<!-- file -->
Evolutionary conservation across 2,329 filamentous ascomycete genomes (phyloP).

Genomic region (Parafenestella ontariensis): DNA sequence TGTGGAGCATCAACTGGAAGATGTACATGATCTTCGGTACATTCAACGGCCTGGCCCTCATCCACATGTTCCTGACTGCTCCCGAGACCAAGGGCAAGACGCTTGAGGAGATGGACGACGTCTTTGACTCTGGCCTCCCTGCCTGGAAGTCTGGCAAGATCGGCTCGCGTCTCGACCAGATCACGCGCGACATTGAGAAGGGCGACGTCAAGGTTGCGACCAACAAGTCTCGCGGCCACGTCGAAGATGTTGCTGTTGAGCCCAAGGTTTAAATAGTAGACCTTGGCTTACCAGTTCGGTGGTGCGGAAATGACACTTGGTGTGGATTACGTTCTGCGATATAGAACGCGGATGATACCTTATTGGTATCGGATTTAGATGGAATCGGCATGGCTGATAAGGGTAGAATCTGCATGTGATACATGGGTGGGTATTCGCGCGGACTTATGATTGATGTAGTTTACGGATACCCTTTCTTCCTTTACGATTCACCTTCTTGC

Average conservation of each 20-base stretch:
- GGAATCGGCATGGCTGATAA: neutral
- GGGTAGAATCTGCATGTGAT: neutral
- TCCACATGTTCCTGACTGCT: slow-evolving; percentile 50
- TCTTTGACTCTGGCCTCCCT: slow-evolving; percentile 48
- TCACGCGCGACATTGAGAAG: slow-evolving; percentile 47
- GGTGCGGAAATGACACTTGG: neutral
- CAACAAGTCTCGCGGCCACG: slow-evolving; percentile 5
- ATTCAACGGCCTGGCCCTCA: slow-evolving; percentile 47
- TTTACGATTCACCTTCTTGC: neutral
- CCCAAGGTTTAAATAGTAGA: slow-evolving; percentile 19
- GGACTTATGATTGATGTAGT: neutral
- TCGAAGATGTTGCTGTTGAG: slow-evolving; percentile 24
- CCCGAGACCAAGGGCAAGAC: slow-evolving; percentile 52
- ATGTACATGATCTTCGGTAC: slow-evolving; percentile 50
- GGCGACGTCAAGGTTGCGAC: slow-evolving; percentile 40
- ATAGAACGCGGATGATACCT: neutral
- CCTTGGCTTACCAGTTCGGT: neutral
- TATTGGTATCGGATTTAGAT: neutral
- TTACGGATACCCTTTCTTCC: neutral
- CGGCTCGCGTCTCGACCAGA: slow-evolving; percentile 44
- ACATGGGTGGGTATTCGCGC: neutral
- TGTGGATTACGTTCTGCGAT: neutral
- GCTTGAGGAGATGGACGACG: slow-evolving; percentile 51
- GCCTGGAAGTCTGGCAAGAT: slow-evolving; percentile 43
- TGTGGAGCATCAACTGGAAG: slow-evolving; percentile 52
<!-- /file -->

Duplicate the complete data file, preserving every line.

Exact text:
Evolutionary conservation across 2,329 filamentous ascomycete genomes (phyloP).

Genomic region (Parafenestella ontariensis): DNA sequence TGTGGAGCATCAACTGGAAGATGTACATGATCTTCGGTACATTCAACGGCCTGGCCCTCATCCACATGTTCCTGACTGCTCCCGAGACCAAGGGCAAGACGCTTGAGGAGATGGACGACGTCTTTGACTCTGGCCTCCCTGCCTGGAAGTCTGGCAAGATCGGCTCGCGTCTCGACCAGATCACGCGCGACATTGAGAAGGGCGACGTCAAGGTTGCGACCAACAAGTCTCGCGGCCACGTCGAAGATGTTGCTGTTGAGCCCAAGGTTTAAATAGTAGACCTTGGCTTACCAGTTCGGTGGTGCGGAAATGACACTTGGTGTGGATTACGTTCTGCGATATAGAACGCGGATGATACCTTATTGGTATCGGATTTAGATGGAATCGGCATGGCTGATAAGGGTAGAATCTGCATGTGATACATGGGTGGGTATTCGCGCGGACTTATGATTGATGTAGTTTACGGATACCCTTTCTTCCTTTACGATTCACCTTCTTGC

Average conservation of each 20-base stretch:
- GGAATCGGCATGGCTGATAA: neutral
- GGGTAGAATCTGCATGTGAT: neutral
- TCCACATGTTCCTGACTGCT: slow-evolving; percentile 50
- TCTTTGACTCTGGCCTCCCT: slow-evolving; percentile 48
- TCACGCGCGACATTGAGAAG: slow-evolving; percentile 47
- GGTGCGGAAATGACACTTGG: neutral
- CAACAAGTCTCGCGGCCACG: slow-evolving; percentile 5
- ATTCAACGGCCTGGCCCTCA: slow-evolving; percentile 47
- TTTACGATTCACCTTCTTGC: neutral
- CCCAAGGTTTAAATAGTAGA: slow-evolving; percentile 19
- GGACTTATGATTGATGTAGT: neutral
- TCGAAGATGTTGCTGTTGAG: slow-evolving; percentile 24
- CCCGAGACCAAGGGCAAGAC: slow-evolving; percentile 52
- ATGTACATGATCTTCGGTAC: slow-evolving; percentile 50
- GGCGACGTCAAGGTTGCGAC: slow-evolving; percentile 40
- ATAGAACGCGGATGATACCT: neutral
- CCTTGGCTTACCAGTTCGGT: neutral
- TATTGGTATCGGATTTAGAT: neutral
- TTACGGATACCCTTTCTTCC: neutral
- CGGCTCGCGTCTCGACCAGA: slow-evolving; percentile 44
- ACATGGGTGGGTATTCGCGC: neutral
- TGTGGATTACGTTCTGCGAT: neutral
- GCTTGAGGAGATGGACGACG: slow-evolving; percentile 51
- GCCTGGAAGTCTGGCAAGAT: slow-evolving; percentile 43
- TGTGGAGCATCAACTGGAAG: slow-evolving; percentile 52